Effective Intervention for Behavior with a Daily Behavior Report Card: A Meta-Analysis

By Vannest, Kimberly J.; Davis, John L. et al. | School Psychology Review, December 2010 | Go to article overview

Effective Intervention for Behavior with a Daily Behavior Report Card: A Meta-Analysis


Vannest, Kimberly J., Davis, John L., Davis, Cole R., Mason, Benjamin A., Burke, Mack D., School Psychology Review


Addressing the needs of students with behavior problems is a national priority as the societal costs of problem behavior are in the billions of dollars (National Academy of Sciences, 2009). The Individuals with Disabilities Education Improvement Act (2004) calls for the development and implementation of proactive, evidence-based interventions for students who demonstrate emotional and behavioral problems. Research is available to document effective intervention for school-age children with a Daily Behavior Report Card (DBRC; Burke & Vannest, 2008); however, there is no consensus as to the "active ingredients" that contribute to successful intervention using this method. Directing more atten tion to the specific aspects of DBRC is important in promoting it as an evidence-based intervention practice. The present meta-analysis examines specific methodological considerations in the application of DBRCs to improve behavioral outcomes for students.

Initiatives seeking to strengthen the connection between school and a student's home have long been a priority in educational policy. Title I of the Elementary and Secondary Education Act in 1965 identified specific priorities for increasing the parental role in education by mandating increased consultation and collaboration (McLaughlin, 1975). The American Psychological Association's Division 16 and the Society for the Study of School Psychology Task Force on Evidence-Based Interventions in School Psychology (2003) identified family and parent intervention programs as a priority of study for promoting positive social and behavioral outcomes in children.

DBRC is a method championed for increasing the quality of contact between home and school and has a long history of use in schools (Bailey, Wolf, & Phillips, 1970; Sluyter & Hawkins, 1972). This method first appeared in the literature as a "checklist" to document student behavior and allow access to reinforcers at home (Edlund, 1969). Since that time, researchers have changed the name and format of DBRC, but the basic concept of this intervention has remained fairly constant. Throughout the literature, DBRC has been implemented under a variety of names, including "Home-School Notes" (Long & Edwards, 1994), "Home-Notes" (Blechman, Schrader, & Taylor, 1981), and "Home-Based Reinforcement" (Atkeson & Forehand, 1979; Barth, 1979). In addition to the variety of names, DBRCs exist in multiple formats, including estimation scales (Cottone, 1998; Bushrod, Williams, & McLaughlin, 1995; Gable, 2002) or qualitative rating scales (Schumaker, Hovell, & Sherman, 1977). The literature suggests that DBRCs may be effective in all these various formats, and with a range of target behaviors, reinforcement applications, client types, and levels of parent involvement (Atkeson & Forehand 1979; Barth, 1979; Chafouleas, Riley-Tillman, & McDougal, 2002; Smith, Williams, & McLaughlin, 1983).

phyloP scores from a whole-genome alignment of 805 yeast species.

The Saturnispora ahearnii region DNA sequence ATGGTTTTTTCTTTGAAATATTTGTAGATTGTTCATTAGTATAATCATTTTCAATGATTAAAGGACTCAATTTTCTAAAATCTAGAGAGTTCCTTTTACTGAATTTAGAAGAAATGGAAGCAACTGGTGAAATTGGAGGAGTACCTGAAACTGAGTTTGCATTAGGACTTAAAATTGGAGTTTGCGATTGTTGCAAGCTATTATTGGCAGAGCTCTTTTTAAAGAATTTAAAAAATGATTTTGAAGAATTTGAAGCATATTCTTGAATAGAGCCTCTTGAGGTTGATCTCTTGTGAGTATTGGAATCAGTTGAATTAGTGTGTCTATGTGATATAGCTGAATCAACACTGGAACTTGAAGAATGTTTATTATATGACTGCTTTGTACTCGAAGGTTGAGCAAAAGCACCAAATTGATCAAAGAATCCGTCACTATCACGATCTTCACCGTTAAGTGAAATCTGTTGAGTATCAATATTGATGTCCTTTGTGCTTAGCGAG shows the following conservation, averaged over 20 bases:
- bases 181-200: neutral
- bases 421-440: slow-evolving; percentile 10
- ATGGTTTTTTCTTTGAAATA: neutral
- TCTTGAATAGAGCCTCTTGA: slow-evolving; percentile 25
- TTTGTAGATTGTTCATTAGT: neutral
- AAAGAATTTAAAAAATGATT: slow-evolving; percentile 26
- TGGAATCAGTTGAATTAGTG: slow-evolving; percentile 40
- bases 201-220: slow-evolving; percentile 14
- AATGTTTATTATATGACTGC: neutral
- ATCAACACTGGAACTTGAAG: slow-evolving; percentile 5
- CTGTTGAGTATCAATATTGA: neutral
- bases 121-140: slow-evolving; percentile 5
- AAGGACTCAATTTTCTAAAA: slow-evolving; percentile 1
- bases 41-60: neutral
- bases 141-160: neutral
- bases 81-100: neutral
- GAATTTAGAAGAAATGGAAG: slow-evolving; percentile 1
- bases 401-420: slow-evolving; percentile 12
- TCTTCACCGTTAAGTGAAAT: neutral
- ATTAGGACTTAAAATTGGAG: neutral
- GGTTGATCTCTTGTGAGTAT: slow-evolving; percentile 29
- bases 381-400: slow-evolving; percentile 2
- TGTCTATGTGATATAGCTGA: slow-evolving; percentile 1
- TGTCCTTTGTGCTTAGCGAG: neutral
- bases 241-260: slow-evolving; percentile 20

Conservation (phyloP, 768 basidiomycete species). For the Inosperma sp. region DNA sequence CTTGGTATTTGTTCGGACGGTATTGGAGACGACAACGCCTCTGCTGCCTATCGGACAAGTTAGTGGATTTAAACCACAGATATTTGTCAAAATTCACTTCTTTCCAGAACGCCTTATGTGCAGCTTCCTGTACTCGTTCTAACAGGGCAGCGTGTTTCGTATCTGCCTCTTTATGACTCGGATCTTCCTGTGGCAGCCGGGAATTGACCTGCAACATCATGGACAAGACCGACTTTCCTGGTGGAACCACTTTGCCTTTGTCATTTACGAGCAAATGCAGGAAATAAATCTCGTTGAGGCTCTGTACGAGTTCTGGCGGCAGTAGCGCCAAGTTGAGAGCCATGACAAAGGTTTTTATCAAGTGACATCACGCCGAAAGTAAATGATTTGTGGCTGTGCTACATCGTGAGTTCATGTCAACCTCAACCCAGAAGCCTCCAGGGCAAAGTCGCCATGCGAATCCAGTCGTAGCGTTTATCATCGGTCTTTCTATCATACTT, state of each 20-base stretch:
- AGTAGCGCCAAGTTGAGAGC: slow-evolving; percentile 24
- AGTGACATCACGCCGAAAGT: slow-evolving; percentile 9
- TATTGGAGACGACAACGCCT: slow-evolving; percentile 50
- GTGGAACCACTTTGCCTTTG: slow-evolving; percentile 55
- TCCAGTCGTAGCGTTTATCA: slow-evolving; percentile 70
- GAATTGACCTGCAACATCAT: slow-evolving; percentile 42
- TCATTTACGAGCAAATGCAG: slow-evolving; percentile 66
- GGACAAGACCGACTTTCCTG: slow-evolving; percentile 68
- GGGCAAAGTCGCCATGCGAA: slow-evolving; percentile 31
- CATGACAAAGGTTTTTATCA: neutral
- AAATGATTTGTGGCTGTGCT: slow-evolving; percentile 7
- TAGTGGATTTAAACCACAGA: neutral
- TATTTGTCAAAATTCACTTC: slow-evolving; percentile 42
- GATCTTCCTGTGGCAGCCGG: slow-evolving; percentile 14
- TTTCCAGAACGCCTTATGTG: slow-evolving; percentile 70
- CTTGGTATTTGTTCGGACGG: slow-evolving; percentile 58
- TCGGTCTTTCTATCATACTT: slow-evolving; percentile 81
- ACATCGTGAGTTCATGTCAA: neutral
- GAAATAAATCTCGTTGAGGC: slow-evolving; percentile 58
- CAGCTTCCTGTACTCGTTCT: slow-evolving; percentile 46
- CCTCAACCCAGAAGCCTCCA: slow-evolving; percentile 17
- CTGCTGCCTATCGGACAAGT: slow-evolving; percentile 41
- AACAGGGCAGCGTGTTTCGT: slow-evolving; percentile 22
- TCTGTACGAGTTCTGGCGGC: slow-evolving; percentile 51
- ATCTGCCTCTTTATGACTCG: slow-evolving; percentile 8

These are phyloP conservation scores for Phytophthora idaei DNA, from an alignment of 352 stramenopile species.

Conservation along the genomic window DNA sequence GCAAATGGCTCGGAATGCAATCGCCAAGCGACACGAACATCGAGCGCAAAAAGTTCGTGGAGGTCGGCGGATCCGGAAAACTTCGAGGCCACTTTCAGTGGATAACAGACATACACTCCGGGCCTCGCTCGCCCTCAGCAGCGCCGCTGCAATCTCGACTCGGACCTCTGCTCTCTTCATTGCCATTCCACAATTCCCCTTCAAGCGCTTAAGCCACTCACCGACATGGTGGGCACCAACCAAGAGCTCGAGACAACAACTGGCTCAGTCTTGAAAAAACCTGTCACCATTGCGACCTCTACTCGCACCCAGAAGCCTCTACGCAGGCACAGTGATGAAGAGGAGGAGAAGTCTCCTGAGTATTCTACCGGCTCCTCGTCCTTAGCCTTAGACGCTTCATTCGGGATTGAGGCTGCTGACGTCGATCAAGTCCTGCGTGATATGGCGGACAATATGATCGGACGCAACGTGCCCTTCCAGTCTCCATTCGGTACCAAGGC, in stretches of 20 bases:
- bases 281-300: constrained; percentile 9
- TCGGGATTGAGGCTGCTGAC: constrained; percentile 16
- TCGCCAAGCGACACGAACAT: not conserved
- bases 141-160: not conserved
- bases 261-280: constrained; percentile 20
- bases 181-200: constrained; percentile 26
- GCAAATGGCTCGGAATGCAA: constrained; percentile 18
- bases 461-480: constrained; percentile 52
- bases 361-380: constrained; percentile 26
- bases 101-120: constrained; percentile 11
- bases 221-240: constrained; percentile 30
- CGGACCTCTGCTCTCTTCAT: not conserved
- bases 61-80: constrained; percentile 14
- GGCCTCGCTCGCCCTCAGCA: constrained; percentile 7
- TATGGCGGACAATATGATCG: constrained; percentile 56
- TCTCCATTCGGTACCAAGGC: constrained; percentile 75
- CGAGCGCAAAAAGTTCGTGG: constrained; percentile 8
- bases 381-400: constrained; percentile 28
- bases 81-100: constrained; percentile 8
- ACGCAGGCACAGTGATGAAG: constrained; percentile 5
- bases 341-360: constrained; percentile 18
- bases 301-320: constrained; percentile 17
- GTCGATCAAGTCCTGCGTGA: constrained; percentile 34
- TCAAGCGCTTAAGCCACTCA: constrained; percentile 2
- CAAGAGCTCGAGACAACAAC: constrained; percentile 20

History and Uses of DBRC

Throughout the literature, DBRC is typically used as a part of a multicomponent intervention package that includes access to teacher attention or desired reinforcers. DBRC specifically functions as the mechanism to document or give feedback on student behavior. This article defines a DBRC as having (a) a clear target behavior or behavior constellation, (b) periodic judgment of behavior with a simple value-laden summary embedded in the scale, (c) a system of daily behavior monitoring, and (d) a communication component between the student's teacher and home. These criteria are similar to those used in the most recent review of DBRC (Chafouleas et al., 2002). What differentiates DBRCs from other forms of behavior ratings is the summative rating (rather than actual counting) of behavior, and the emphasis on feedback between school and home. DBRC is an intervention tool that has been used to facilitate academic skill attainment and remediate behavioral problems. Specifically, DBRCs have been used to increase work completion (Bailey et al. …

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